Senator Ted Cruz of Texas and Mr. Trump are positioning themselves as the unapologetic champions of a brand of conservatism that is tailored to appeal to party activists: striking a hard line on immigration and trade, promoting sharply lower tax rates and enhancing military might while adding notes of caution about overextending American forces in foreign crises.I've emphasized one part of this in particular because it fits a convenient stereotype of Bush and Kasich -- which, in this case, is utter malarkey. The conservative Tax Foundation has analyzed the budget plans of a number of Republican presidential candidates and found that, while Jeb's plan doesn't bust the budget quite as much as Trump's, it adds almost exactly as many trillions of dollars to the debt as Cruz's plan if you use static scoring, and adds more to the debt than Cruz's plan if analyzed dynamically:
Jeb Bush and Gov. John R. Kasich of Ohio, by contrast, are appealing to more pragmatic if hawkish Republicans: dismissing as unrealistic -- and even un-American -- the prospect of deporting illegal immigrants, promoting tax policies that do not add as much to the deficit and insisting on a central place for the United States in global affairs.
The Tax Foundation hasn't analyzed Kasich's plan because, it says, the plan isn't sufficiently detailed, but Bob McIntyre of the liberal Citizens for Tax Justice says it's a budget-buster, too:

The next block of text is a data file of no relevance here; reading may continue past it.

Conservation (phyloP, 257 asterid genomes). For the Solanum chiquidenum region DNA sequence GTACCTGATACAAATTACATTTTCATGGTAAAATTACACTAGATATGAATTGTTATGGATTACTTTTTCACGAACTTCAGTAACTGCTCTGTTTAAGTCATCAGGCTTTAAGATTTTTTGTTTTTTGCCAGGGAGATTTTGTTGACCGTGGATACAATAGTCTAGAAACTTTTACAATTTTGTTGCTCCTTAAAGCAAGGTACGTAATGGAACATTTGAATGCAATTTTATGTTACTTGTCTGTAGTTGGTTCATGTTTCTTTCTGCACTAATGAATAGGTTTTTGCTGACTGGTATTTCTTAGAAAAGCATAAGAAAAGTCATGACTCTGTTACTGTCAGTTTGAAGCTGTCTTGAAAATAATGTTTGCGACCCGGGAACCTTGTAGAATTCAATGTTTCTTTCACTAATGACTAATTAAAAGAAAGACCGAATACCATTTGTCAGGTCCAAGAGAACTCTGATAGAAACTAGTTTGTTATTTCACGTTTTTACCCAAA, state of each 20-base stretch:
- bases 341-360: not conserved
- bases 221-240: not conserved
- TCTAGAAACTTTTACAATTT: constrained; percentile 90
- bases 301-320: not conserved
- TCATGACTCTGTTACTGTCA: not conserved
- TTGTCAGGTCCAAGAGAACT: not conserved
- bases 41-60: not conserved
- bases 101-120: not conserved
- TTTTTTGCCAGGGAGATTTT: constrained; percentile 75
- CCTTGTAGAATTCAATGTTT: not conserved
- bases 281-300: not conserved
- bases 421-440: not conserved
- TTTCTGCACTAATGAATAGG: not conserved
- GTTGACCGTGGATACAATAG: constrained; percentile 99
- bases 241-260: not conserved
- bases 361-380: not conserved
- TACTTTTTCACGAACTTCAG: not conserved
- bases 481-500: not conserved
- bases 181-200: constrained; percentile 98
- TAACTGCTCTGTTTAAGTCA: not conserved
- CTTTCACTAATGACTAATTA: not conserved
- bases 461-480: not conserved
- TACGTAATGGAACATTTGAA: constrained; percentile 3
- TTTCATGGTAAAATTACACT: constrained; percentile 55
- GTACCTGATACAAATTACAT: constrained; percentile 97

Presidential candidate John Kasich ... released a tax proposal that is in lock step with other Republican candidates’ plans. Most basic details are missing, but it is clear Kasich’s plan would lavish substantial tax breaks on the best-off Americans while blowing a huge hole in the federal budget....Oh, but we mustn't pay attention to any of that. We've decided that Bush and Kasich are sober-minded realists, unlike Cruz and Trump, and surely we don't want the facts to get in the way of a good narrative.
The centerpiece of Kasich’s plan is a drastic cut in the personal and corporate income tax rates. For the richest Americans, Kasich would cut the top tax rate from 39.6 to 28 percent and slash the tax rate on capital gains to 15 percent. He would outright repeal the estate tax.
For corporations, Kasich proposes dropping the rate from 35 percent to 25 percent and allowing companies to immediately write off their capital expenses. Kasich would also allow U.S. companies to avoid ever paying a dime on profits they shift offshore by moving to a “territorial” tax system.
The elements of Kasich’s blueprint are virtual carbon copies of plans put forth by Jeb Bush and Donald Trump. What sets Kasich apart is that he seems uninterested in closing tax loopholes to pay for his aggressive tax cuts. On the corporate side, he apparently doesn’t see a single corporate giveaway worth repealing. And although closing the "carried interest" loophole has gained bipartisan support, Kasich's proposal does not address this tax giveaway to wealthy money managers.
All of this means the revenue impact of Kasich’s plan would likely be just as devastating as the Trump and Bush plans, both of which would cost trillions over a decade. The only question is precisely how many trillions of dollars Kasich's plan would cost.